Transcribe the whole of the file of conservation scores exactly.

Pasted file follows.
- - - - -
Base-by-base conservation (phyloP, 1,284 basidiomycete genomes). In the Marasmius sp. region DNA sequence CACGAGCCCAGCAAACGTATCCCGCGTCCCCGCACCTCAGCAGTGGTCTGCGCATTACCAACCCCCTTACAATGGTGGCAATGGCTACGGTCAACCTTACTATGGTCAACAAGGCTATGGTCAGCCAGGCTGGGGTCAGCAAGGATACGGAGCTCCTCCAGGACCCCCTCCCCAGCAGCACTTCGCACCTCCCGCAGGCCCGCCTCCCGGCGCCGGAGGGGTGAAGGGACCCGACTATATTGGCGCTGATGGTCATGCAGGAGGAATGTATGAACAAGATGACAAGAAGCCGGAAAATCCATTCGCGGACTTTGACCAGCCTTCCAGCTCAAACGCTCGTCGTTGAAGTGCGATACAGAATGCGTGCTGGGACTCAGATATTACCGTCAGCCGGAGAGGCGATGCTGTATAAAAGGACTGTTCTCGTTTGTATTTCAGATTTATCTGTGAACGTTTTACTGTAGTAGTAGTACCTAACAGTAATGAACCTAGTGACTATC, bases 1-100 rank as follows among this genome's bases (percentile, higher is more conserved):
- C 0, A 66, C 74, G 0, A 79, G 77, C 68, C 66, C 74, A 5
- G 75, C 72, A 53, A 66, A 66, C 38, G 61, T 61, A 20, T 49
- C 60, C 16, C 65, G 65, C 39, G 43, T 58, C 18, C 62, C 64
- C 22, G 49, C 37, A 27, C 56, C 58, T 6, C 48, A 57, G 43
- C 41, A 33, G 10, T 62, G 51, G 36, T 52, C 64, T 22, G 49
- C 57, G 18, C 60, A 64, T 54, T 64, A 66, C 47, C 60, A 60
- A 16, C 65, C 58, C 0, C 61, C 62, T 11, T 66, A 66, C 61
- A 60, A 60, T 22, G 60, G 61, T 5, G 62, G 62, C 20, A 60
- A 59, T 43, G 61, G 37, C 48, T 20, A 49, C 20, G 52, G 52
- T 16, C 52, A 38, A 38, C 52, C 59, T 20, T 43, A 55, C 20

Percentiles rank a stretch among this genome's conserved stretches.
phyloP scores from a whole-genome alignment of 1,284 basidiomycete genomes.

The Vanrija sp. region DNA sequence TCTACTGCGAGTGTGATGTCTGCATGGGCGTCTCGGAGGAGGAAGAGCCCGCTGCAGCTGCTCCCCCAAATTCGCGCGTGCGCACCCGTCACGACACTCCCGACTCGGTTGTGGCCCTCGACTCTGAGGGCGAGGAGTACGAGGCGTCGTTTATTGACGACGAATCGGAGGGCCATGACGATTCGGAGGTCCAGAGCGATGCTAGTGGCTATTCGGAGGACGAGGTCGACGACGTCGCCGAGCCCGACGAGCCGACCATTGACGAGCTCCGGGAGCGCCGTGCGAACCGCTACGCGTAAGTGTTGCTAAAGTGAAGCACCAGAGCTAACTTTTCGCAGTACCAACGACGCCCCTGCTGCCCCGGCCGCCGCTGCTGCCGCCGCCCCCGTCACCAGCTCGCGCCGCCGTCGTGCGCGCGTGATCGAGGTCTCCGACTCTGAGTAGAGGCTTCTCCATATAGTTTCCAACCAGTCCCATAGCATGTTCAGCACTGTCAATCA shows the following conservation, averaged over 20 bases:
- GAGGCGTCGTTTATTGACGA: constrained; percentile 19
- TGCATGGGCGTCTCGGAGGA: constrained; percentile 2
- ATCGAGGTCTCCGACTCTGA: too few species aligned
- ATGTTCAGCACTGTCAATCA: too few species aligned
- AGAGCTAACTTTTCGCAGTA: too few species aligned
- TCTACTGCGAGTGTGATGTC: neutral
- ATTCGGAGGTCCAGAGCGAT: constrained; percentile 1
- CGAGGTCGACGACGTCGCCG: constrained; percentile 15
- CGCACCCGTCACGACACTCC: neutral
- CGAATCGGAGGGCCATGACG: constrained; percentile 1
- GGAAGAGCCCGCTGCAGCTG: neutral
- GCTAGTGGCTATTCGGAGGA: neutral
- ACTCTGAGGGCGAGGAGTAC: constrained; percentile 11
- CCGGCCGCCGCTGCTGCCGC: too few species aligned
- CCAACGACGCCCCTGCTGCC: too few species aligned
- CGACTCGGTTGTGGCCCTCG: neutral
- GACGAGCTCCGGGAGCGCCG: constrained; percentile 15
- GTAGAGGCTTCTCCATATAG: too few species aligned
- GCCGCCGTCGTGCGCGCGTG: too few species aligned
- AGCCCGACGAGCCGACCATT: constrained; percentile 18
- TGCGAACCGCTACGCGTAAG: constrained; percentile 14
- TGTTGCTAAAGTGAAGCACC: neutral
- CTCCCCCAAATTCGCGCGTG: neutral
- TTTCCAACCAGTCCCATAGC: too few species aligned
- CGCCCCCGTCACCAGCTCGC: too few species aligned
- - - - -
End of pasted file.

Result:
Base-by-base conservation (phyloP, 1,284 basidiomycete genomes). In the Marasmius sp. region DNA sequence CACGAGCCCAGCAAACGTATCCCGCGTCCCCGCACCTCAGCAGTGGTCTGCGCATTACCAACCCCCTTACAATGGTGGCAATGGCTACGGTCAACCTTACTATGGTCAACAAGGCTATGGTCAGCCAGGCTGGGGTCAGCAAGGATACGGAGCTCCTCCAGGACCCCCTCCCCAGCAGCACTTCGCACCTCCCGCAGGCCCGCCTCCCGGCGCCGGAGGGGTGAAGGGACCCGACTATATTGGCGCTGATGGTCATGCAGGAGGAATGTATGAACAAGATGACAAGAAGCCGGAAAATCCATTCGCGGACTTTGACCAGCCTTCCAGCTCAAACGCTCGTCGTTGAAGTGCGATACAGAATGCGTGCTGGGACTCAGATATTACCGTCAGCCGGAGAGGCGATGCTGTATAAAAGGACTGTTCTCGTTTGTATTTCAGATTTATCTGTGAACGTTTTACTGTAGTAGTAGTACCTAACAGTAATGAACCTAGTGACTATC, bases 1-100 rank as follows among this genome's bases (percentile, higher is more conserved):
- C 0, A 66, C 74, G 0, A 79, G 77, C 68, C 66, C 74, A 5
- G 75, C 72, A 53, A 66, A 66, C 38, G 61, T 61, A 20, T 49
- C 60, C 16, C 65, G 65, C 39, G 43, T 58, C 18, C 62, C 64
- C 22, G 49, C 37, A 27, C 56, C 58, T 6, C 48, A 57, G 43
- C 41, A 33, G 10, T 62, G 51, G 36, T 52, C 64, T 22, G 49
- C 57, G 18, C 60, A 64, T 54, T 64, A 66, C 47, C 60, A 60
- A 16, C 65, C 58, C 0, C 61, C 62, T 11, T 66, A 66, C 61
- A 60, A 60, T 22, G 60, G 61, T 5, G 62, G 62, C 20, A 60
- A 59, T 43, G 61, G 37, C 48, T 20, A 49, C 20, G 52, G 52
- T 16, C 52, A 38, A 38, C 52, C 59, T 20, T 43, A 55, C 20

Percentiles rank a stretch among this genome's conserved stretches.
phyloP scores from a whole-genome alignment of 1,284 basidiomycete genomes.

The Vanrija sp. region DNA sequence TCTACTGCGAGTGTGATGTCTGCATGGGCGTCTCGGAGGAGGAAGAGCCCGCTGCAGCTGCTCCCCCAAATTCGCGCGTGCGCACCCGTCACGACACTCCCGACTCGGTTGTGGCCCTCGACTCTGAGGGCGAGGAGTACGAGGCGTCGTTTATTGACGACGAATCGGAGGGCCATGACGATTCGGAGGTCCAGAGCGATGCTAGTGGCTATTCGGAGGACGAGGTCGACGACGTCGCCGAGCCCGACGAGCCGACCATTGACGAGCTCCGGGAGCGCCGTGCGAACCGCTACGCGTAAGTGTTGCTAAAGTGAAGCACCAGAGCTAACTTTTCGCAGTACCAACGACGCCCCTGCTGCCCCGGCCGCCGCTGCTGCCGCCGCCCCCGTCACCAGCTCGCGCCGCCGTCGTGCGCGCGTGATCGAGGTCTCCGACTCTGAGTAGAGGCTTCTCCATATAGTTTCCAACCAGTCCCATAGCATGTTCAGCACTGTCAATCA shows the following conservation, averaged over 20 bases:
- GAGGCGTCGTTTATTGACGA: constrained; percentile 19
- TGCATGGGCGTCTCGGAGGA: constrained; percentile 2
- ATCGAGGTCTCCGACTCTGA: too few species aligned
- ATGTTCAGCACTGTCAATCA: too few species aligned
- AGAGCTAACTTTTCGCAGTA: too few species aligned
- TCTACTGCGAGTGTGATGTC: neutral
- ATTCGGAGGTCCAGAGCGAT: constrained; percentile 1
- CGAGGTCGACGACGTCGCCG: constrained; percentile 15
- CGCACCCGTCACGACACTCC: neutral
- CGAATCGGAGGGCCATGACG: constrained; percentile 1
- GGAAGAGCCCGCTGCAGCTG: neutral
- GCTAGTGGCTATTCGGAGGA: neutral
- ACTCTGAGGGCGAGGAGTAC: constrained; percentile 11
- CCGGCCGCCGCTGCTGCCGC: too few species aligned
- CCAACGACGCCCCTGCTGCC: too few species aligned
- CGACTCGGTTGTGGCCCTCG: neutral
- GACGAGCTCCGGGAGCGCCG: constrained; percentile 15
- GTAGAGGCTTCTCCATATAG: too few species aligned
- GCCGCCGTCGTGCGCGCGTG: too few species aligned
- AGCCCGACGAGCCGACCATT: constrained; percentile 18
- TGCGAACCGCTACGCGTAAG: constrained; percentile 14
- TGTTGCTAAAGTGAAGCACC: neutral
- CTCCCCCAAATTCGCGCGTG: neutral
- TTTCCAACCAGTCCCATAGC: too few species aligned
- CGCCCCCGTCACCAGCTCGC: too few species aligned